I drove home swiftly to complete the usual household duties with great speed so that I could sit down and get ready for the roughly two hours of homework that awaited me.  The first page went quickly and I filled in the blank spaces with relative ease.  And then came something much harder and I could feel the tears begin to well up and that’s when I put my head down on the table and thought to myself ....I can’t do this.  The, I can’t possibly keep up with everyone in the class who seems to know so much more than me, the, I can’t remember how to pronounce the words properly , the, I can’t have five hours of intensive learning and two-three hours of homework with so many other responsibilities,... I can’t, I can’t, I can’t.

After a good cry (usually my best tonic for curing  ”I can’t” episodes), I gathered my composure and had a little talk with myself.  I told myself that going to ulpan was my choice and something that I knew would help me feel more comfortable and confident living in Israel.  I acknowledged that unlike many of my young classmates, I do not have to go out and get a job tomorrow so really don’t have the stress that many Olim feel about learning the language.  I realized that I actually did learn many new words and that if I put in the extra effort I require to grasp the fundamental concepts, I could in fact actually learn the language eventually.  I also realized that I was able to understand almost everything the teacher said and that being able to understand what people are saying is for me, the most important motivator for learning Hebrew.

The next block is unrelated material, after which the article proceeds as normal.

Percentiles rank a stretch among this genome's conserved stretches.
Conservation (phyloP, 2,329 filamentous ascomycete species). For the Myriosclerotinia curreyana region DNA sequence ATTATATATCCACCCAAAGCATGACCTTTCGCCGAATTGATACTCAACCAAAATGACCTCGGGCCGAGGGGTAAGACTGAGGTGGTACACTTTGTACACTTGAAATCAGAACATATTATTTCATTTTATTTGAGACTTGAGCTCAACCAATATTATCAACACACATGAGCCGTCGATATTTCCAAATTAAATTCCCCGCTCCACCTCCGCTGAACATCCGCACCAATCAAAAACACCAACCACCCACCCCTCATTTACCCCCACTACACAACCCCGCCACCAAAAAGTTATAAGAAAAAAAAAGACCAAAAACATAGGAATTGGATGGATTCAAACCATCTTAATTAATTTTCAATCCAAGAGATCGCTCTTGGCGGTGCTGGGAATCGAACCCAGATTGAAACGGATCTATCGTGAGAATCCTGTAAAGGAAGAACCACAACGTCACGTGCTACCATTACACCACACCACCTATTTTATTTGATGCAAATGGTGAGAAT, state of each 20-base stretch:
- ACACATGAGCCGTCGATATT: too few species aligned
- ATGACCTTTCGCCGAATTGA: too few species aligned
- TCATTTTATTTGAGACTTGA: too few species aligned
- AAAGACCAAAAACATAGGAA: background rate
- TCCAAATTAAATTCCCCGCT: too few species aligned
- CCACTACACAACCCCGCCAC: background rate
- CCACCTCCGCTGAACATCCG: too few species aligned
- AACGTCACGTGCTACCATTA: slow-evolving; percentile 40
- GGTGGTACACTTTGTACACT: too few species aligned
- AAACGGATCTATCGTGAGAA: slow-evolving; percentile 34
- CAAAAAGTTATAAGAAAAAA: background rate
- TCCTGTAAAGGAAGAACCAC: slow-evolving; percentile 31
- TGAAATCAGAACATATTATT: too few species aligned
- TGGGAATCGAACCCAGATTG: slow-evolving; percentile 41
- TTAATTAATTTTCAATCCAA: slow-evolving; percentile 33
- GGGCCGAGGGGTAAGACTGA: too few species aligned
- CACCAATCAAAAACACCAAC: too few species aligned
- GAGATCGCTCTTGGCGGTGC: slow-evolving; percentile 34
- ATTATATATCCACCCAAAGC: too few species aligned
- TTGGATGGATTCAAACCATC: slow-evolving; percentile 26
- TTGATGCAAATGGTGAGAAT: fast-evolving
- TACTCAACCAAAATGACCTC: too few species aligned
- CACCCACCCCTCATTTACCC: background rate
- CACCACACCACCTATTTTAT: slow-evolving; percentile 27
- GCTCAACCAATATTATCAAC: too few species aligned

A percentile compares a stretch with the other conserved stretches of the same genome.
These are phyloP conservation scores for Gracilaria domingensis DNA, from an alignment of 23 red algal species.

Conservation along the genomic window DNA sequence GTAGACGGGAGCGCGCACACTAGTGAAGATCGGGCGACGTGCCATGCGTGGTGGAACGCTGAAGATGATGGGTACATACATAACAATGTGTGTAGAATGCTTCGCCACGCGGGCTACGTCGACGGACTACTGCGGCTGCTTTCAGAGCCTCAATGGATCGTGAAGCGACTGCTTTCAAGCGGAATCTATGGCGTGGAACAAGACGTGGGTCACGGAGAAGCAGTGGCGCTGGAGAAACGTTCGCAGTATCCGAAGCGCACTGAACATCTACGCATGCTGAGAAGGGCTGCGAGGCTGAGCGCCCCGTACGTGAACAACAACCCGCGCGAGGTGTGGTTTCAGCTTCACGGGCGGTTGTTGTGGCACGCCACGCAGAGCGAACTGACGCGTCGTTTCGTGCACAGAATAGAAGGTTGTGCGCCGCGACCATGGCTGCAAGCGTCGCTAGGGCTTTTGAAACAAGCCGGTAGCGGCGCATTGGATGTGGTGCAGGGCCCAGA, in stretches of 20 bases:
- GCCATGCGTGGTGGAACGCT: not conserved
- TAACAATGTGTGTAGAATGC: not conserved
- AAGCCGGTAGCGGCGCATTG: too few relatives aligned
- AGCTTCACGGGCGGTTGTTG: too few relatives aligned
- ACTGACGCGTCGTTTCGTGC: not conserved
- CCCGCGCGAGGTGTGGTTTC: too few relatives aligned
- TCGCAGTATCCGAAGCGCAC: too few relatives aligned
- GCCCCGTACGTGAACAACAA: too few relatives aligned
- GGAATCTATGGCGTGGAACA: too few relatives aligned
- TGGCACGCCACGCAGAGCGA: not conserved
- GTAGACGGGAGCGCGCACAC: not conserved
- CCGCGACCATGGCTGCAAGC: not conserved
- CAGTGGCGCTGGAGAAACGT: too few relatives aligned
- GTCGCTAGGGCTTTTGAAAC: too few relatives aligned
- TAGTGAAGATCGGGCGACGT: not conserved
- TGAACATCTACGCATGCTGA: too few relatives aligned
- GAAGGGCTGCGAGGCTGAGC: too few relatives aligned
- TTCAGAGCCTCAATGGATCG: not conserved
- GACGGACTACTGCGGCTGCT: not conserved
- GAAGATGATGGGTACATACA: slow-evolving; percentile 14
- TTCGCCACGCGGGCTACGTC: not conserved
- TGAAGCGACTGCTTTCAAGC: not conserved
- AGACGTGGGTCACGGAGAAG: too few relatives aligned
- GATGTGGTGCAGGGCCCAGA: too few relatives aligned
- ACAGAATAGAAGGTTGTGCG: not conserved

When I have the tendency to regress into thinking I can’t do something I am drawn to those who have overcome so many obstacles.  Many in my ulpan have made aliyah on their own without any family here to support them.  They are living in the Absorption Center and have much to deal with besides learning the language.  There is a married couple, two doctors from Brazil who have to write their medical exams and have a long road ahead to be able to secure positions in their fields.  I gave a ride home to a woman who came from New York with four young children.  Her husband was a hot shot lawyer there and has taken a very low paying job in a hi-tech company here and she struggles to find the time to get her ulpan homework done with all the demands of having young kids.

If that should not be enough “I can’t” shock treatment, I think about how I can’t must be a foreign concept in the Land of Israel.  If the kibbutzniks looked at the barren fields and shrugged their shoulders and said they couldn’t possibly produce crops without plentiful water supply then there wouldn’t be the strong agricultural industry that there is today in Israel.  If the soldiers in the Yom Kippur war had thrown their hands up and said there simply was no way to counter the military force that surprised them many more lives would have been lost and land seized.  If Israelis had stopped riding buses, visiting markets , malls and restaurants  and left the country during months of random terrorist attacks, then the terrorists would have been triumphant in their quest to have the country come to a grinding halt.  There certainly is no evidence of I can’t here in Israel and in fact, every indication that this is a country of I can and I will succeed.
 
Ani  yechola (I can ) is something I learned this week and  I must be getting the drift that if you want something badly enough and you work hard enough then what seems to be impossible actually becomes possible even for 48 year old me.  So  while I’m  getting that queezy  feeling in my stomach thinking about ulpan tomorrow and feeling a bit like the grade 4 student with the heavy book bag, it’s funny but I can’t seem to find my “ I can’t “. I Must have buried it in the holy Land somewhere along the way.